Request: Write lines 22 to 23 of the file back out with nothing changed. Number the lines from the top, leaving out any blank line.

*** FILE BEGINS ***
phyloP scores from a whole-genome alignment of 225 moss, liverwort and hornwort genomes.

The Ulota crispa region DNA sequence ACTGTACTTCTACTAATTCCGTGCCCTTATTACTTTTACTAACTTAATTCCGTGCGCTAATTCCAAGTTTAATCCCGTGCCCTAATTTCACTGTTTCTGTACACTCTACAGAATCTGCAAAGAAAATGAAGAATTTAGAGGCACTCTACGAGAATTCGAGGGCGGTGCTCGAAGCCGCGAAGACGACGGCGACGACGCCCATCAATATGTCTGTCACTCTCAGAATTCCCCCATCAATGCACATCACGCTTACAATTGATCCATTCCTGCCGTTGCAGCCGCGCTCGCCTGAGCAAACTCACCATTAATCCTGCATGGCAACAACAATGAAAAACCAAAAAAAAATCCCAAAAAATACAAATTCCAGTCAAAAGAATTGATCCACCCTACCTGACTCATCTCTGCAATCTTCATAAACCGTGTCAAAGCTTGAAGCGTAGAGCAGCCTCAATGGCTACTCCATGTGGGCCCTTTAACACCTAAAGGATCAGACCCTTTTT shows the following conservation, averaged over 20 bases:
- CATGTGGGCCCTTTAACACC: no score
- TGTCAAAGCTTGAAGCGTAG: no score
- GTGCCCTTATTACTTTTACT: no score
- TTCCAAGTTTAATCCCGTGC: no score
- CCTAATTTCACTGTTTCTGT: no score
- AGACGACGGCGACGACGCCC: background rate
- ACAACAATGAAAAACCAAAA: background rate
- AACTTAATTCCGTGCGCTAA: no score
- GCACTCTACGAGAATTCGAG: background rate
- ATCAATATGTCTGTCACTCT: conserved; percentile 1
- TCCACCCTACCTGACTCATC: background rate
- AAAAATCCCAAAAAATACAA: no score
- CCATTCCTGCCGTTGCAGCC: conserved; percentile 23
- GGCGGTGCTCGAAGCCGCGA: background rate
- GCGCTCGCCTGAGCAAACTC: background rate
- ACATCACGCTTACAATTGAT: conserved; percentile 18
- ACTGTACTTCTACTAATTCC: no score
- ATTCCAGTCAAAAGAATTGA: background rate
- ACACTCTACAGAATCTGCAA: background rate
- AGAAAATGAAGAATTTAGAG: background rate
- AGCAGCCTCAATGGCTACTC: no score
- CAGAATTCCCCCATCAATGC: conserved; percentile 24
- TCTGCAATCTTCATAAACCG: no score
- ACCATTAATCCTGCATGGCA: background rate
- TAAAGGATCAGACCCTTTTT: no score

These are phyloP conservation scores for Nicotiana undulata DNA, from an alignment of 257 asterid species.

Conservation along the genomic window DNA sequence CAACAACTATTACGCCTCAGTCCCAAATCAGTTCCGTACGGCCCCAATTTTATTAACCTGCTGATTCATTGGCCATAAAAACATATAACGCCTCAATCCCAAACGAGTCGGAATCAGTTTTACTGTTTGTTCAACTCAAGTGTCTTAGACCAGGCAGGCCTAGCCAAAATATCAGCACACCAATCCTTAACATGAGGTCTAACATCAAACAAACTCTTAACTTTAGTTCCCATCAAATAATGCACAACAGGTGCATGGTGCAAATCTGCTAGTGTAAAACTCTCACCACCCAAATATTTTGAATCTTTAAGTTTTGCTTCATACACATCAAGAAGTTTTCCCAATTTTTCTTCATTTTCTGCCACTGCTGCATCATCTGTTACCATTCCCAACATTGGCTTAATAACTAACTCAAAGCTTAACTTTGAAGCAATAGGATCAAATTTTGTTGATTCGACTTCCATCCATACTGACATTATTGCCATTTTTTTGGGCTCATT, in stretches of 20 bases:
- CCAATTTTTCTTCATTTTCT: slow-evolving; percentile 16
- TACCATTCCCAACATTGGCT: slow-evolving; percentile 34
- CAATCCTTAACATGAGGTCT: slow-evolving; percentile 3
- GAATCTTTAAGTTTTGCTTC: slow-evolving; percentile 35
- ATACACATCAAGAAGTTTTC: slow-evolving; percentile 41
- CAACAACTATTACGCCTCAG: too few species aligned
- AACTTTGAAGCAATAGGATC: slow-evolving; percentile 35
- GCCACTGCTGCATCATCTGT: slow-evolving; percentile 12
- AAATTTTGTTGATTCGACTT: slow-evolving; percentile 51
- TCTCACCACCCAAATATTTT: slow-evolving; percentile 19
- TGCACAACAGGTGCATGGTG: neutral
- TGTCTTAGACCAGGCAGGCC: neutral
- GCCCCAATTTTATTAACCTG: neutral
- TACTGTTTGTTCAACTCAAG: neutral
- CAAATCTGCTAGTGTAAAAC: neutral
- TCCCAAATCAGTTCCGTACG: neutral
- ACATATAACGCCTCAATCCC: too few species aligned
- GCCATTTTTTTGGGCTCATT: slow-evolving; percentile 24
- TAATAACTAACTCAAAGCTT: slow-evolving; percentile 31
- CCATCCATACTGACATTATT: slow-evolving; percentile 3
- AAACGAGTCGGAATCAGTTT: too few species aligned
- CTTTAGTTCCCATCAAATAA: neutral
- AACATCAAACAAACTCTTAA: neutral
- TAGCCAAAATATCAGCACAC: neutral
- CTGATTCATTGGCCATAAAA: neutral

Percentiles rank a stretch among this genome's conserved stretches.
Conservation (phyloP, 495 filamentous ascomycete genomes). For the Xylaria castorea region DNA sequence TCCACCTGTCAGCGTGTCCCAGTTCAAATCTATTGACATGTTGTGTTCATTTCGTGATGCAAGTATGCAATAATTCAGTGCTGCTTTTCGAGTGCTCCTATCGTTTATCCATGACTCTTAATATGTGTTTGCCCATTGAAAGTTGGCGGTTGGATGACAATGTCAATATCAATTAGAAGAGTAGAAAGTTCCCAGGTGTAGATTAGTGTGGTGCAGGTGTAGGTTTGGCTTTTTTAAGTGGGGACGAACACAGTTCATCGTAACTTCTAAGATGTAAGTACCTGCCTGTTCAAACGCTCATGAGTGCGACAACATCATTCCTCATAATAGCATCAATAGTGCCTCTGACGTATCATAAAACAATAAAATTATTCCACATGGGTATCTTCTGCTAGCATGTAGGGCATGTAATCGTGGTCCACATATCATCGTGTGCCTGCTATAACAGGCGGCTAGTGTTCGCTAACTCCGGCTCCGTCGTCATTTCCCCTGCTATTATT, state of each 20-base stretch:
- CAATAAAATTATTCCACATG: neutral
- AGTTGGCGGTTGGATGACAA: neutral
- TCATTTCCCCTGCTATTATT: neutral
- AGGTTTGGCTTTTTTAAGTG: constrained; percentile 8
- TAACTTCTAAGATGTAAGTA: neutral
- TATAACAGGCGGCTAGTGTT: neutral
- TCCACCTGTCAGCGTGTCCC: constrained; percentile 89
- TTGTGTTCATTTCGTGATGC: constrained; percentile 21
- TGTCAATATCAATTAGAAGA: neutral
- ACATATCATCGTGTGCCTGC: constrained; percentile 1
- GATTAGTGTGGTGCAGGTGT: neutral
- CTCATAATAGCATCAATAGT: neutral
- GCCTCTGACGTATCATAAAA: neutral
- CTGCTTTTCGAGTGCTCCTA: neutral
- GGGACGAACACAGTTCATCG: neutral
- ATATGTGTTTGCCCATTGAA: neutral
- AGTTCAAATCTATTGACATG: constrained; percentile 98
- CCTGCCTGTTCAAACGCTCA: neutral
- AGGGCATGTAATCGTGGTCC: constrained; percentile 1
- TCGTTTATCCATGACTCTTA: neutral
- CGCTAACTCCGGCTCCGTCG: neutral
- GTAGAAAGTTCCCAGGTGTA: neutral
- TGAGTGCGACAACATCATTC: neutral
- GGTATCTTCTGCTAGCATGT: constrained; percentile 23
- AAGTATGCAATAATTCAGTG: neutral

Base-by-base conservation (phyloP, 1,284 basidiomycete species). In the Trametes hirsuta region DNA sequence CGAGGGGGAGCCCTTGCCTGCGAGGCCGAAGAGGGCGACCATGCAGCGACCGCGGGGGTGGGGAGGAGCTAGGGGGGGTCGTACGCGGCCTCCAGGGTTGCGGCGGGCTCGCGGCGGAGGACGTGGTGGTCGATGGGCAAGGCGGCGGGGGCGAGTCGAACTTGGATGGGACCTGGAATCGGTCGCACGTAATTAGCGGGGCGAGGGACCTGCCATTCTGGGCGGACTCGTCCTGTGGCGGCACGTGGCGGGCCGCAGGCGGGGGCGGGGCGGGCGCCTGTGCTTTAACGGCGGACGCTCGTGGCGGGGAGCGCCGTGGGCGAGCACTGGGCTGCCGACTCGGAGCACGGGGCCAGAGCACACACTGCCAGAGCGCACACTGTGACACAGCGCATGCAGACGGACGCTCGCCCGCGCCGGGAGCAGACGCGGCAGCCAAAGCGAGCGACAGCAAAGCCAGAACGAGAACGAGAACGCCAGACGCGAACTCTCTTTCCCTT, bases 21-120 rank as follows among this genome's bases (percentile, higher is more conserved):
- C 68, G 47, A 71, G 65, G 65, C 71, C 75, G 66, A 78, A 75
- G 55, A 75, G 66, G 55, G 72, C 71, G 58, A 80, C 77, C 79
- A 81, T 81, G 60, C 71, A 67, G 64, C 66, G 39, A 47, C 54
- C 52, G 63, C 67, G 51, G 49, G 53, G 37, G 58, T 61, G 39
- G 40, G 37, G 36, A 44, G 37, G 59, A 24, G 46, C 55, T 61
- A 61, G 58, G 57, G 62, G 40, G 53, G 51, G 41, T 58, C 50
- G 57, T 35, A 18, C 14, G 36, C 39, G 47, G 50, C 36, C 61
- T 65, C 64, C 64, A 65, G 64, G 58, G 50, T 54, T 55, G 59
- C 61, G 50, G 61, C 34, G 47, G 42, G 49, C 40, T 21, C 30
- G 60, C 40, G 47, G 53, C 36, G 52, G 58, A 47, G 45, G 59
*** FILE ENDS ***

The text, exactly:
- AGAAAATGAAGAATTTAGAG: background rate
- AGCAGCCTCAATGGCTACTC: no score